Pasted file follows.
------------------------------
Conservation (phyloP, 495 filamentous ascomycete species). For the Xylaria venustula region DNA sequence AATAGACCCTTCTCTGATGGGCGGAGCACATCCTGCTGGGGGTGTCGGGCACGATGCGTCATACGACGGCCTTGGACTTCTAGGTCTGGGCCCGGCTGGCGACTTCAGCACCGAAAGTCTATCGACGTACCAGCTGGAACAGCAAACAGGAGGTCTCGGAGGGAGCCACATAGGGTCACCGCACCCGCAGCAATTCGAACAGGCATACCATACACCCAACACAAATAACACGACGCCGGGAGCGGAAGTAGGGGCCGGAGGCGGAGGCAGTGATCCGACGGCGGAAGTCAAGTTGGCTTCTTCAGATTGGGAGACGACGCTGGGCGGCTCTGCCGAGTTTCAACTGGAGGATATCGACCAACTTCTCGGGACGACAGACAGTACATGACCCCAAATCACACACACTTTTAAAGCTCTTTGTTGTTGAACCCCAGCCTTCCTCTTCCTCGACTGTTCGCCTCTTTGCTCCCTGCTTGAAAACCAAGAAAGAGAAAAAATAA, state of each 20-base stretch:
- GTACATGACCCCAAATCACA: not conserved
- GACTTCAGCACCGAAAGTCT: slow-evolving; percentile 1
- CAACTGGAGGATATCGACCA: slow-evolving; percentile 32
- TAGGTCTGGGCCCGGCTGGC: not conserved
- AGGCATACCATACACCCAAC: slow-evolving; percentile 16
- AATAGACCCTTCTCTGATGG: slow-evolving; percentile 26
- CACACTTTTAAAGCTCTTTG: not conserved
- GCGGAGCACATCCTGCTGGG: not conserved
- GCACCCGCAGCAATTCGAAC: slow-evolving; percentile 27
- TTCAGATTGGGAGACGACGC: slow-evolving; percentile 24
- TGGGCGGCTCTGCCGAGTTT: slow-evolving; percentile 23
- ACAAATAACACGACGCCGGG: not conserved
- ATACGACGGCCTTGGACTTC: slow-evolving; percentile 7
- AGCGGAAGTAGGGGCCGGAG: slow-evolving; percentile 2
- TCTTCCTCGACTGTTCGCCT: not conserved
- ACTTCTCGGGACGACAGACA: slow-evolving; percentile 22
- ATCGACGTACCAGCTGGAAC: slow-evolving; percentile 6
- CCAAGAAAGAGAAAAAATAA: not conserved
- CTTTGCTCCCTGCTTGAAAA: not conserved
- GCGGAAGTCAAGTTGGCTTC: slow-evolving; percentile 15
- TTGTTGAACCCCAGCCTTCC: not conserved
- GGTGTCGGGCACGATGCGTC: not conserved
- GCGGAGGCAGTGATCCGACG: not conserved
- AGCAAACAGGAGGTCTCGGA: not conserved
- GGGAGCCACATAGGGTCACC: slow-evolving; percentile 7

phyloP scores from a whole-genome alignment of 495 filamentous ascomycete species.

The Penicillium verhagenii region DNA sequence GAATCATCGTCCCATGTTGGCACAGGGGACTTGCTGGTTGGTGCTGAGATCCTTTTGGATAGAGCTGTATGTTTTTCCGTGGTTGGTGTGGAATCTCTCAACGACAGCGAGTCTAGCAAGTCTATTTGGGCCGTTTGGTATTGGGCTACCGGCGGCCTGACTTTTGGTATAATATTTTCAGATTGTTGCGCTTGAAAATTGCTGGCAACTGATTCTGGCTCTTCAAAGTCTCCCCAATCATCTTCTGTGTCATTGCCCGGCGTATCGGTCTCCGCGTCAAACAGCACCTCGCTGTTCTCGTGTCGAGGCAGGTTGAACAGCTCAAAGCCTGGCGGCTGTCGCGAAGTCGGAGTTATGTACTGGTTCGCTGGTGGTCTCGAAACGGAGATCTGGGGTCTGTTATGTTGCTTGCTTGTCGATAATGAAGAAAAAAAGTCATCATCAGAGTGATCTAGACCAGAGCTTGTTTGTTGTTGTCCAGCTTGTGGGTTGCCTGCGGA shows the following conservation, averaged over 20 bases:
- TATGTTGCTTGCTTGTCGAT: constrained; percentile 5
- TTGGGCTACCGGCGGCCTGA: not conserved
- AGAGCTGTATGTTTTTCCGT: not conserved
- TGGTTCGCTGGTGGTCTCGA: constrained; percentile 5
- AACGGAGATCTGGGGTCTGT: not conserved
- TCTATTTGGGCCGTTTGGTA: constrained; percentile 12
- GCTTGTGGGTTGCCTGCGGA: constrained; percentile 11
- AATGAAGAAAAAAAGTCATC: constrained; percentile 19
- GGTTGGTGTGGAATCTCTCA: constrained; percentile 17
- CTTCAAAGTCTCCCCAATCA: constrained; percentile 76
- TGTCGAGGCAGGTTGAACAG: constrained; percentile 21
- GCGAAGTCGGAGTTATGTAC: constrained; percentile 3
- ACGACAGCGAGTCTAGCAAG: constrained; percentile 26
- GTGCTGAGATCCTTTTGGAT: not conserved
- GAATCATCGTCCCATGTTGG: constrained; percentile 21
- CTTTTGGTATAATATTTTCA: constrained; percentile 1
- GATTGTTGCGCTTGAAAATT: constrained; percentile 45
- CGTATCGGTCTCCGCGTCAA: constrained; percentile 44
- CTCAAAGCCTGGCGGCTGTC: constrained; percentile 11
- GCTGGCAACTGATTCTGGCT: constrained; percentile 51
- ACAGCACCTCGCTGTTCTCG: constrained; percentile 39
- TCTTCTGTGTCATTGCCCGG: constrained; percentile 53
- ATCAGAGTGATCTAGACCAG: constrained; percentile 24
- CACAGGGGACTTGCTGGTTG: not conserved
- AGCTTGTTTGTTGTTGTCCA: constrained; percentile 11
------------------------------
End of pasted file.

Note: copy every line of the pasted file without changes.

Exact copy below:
Conservation (phyloP, 495 filamentous ascomycete species). For the Xylaria venustula region DNA sequence AATAGACCCTTCTCTGATGGGCGGAGCACATCCTGCTGGGGGTGTCGGGCACGATGCGTCATACGACGGCCTTGGACTTCTAGGTCTGGGCCCGGCTGGCGACTTCAGCACCGAAAGTCTATCGACGTACCAGCTGGAACAGCAAACAGGAGGTCTCGGAGGGAGCCACATAGGGTCACCGCACCCGCAGCAATTCGAACAGGCATACCATACACCCAACACAAATAACACGACGCCGGGAGCGGAAGTAGGGGCCGGAGGCGGAGGCAGTGATCCGACGGCGGAAGTCAAGTTGGCTTCTTCAGATTGGGAGACGACGCTGGGCGGCTCTGCCGAGTTTCAACTGGAGGATATCGACCAACTTCTCGGGACGACAGACAGTACATGACCCCAAATCACACACACTTTTAAAGCTCTTTGTTGTTGAACCCCAGCCTTCCTCTTCCTCGACTGTTCGCCTCTTTGCTCCCTGCTTGAAAACCAAGAAAGAGAAAAAATAA, state of each 20-base stretch:
- GTACATGACCCCAAATCACA: not conserved
- GACTTCAGCACCGAAAGTCT: slow-evolving; percentile 1
- CAACTGGAGGATATCGACCA: slow-evolving; percentile 32
- TAGGTCTGGGCCCGGCTGGC: not conserved
- AGGCATACCATACACCCAAC: slow-evolving; percentile 16
- AATAGACCCTTCTCTGATGG: slow-evolving; percentile 26
- CACACTTTTAAAGCTCTTTG: not conserved
- GCGGAGCACATCCTGCTGGG: not conserved
- GCACCCGCAGCAATTCGAAC: slow-evolving; percentile 27
- TTCAGATTGGGAGACGACGC: slow-evolving; percentile 24
- TGGGCGGCTCTGCCGAGTTT: slow-evolving; percentile 23
- ACAAATAACACGACGCCGGG: not conserved
- ATACGACGGCCTTGGACTTC: slow-evolving; percentile 7
- AGCGGAAGTAGGGGCCGGAG: slow-evolving; percentile 2
- TCTTCCTCGACTGTTCGCCT: not conserved
- ACTTCTCGGGACGACAGACA: slow-evolving; percentile 22
- ATCGACGTACCAGCTGGAAC: slow-evolving; percentile 6
- CCAAGAAAGAGAAAAAATAA: not conserved
- CTTTGCTCCCTGCTTGAAAA: not conserved
- GCGGAAGTCAAGTTGGCTTC: slow-evolving; percentile 15
- TTGTTGAACCCCAGCCTTCC: not conserved
- GGTGTCGGGCACGATGCGTC: not conserved
- GCGGAGGCAGTGATCCGACG: not conserved
- AGCAAACAGGAGGTCTCGGA: not conserved
- GGGAGCCACATAGGGTCACC: slow-evolving; percentile 7

phyloP scores from a whole-genome alignment of 495 filamentous ascomycete species.

The Penicillium verhagenii region DNA sequence GAATCATCGTCCCATGTTGGCACAGGGGACTTGCTGGTTGGTGCTGAGATCCTTTTGGATAGAGCTGTATGTTTTTCCGTGGTTGGTGTGGAATCTCTCAACGACAGCGAGTCTAGCAAGTCTATTTGGGCCGTTTGGTATTGGGCTACCGGCGGCCTGACTTTTGGTATAATATTTTCAGATTGTTGCGCTTGAAAATTGCTGGCAACTGATTCTGGCTCTTCAAAGTCTCCCCAATCATCTTCTGTGTCATTGCCCGGCGTATCGGTCTCCGCGTCAAACAGCACCTCGCTGTTCTCGTGTCGAGGCAGGTTGAACAGCTCAAAGCCTGGCGGCTGTCGCGAAGTCGGAGTTATGTACTGGTTCGCTGGTGGTCTCGAAACGGAGATCTGGGGTCTGTTATGTTGCTTGCTTGTCGATAATGAAGAAAAAAAGTCATCATCAGAGTGATCTAGACCAGAGCTTGTTTGTTGTTGTCCAGCTTGTGGGTTGCCTGCGGA shows the following conservation, averaged over 20 bases:
- TATGTTGCTTGCTTGTCGAT: constrained; percentile 5
- TTGGGCTACCGGCGGCCTGA: not conserved
- AGAGCTGTATGTTTTTCCGT: not conserved
- TGGTTCGCTGGTGGTCTCGA: constrained; percentile 5
- AACGGAGATCTGGGGTCTGT: not conserved
- TCTATTTGGGCCGTTTGGTA: constrained; percentile 12
- GCTTGTGGGTTGCCTGCGGA: constrained; percentile 11
- AATGAAGAAAAAAAGTCATC: constrained; percentile 19
- GGTTGGTGTGGAATCTCTCA: constrained; percentile 17
- CTTCAAAGTCTCCCCAATCA: constrained; percentile 76
- TGTCGAGGCAGGTTGAACAG: constrained; percentile 21
- GCGAAGTCGGAGTTATGTAC: constrained; percentile 3
- ACGACAGCGAGTCTAGCAAG: constrained; percentile 26
- GTGCTGAGATCCTTTTGGAT: not conserved
- GAATCATCGTCCCATGTTGG: constrained; percentile 21
- CTTTTGGTATAATATTTTCA: constrained; percentile 1
- GATTGTTGCGCTTGAAAATT: constrained; percentile 45
- CGTATCGGTCTCCGCGTCAA: constrained; percentile 44
- CTCAAAGCCTGGCGGCTGTC: constrained; percentile 11
- GCTGGCAACTGATTCTGGCT: constrained; percentile 51
- ACAGCACCTCGCTGTTCTCG: constrained; percentile 39
- TCTTCTGTGTCATTGCCCGG: constrained; percentile 53
- ATCAGAGTGATCTAGACCAG: constrained; percentile 24
- CACAGGGGACTTGCTGGTTG: not conserved
- AGCTTGTTTGTTGTTGTCCA: constrained; percentile 11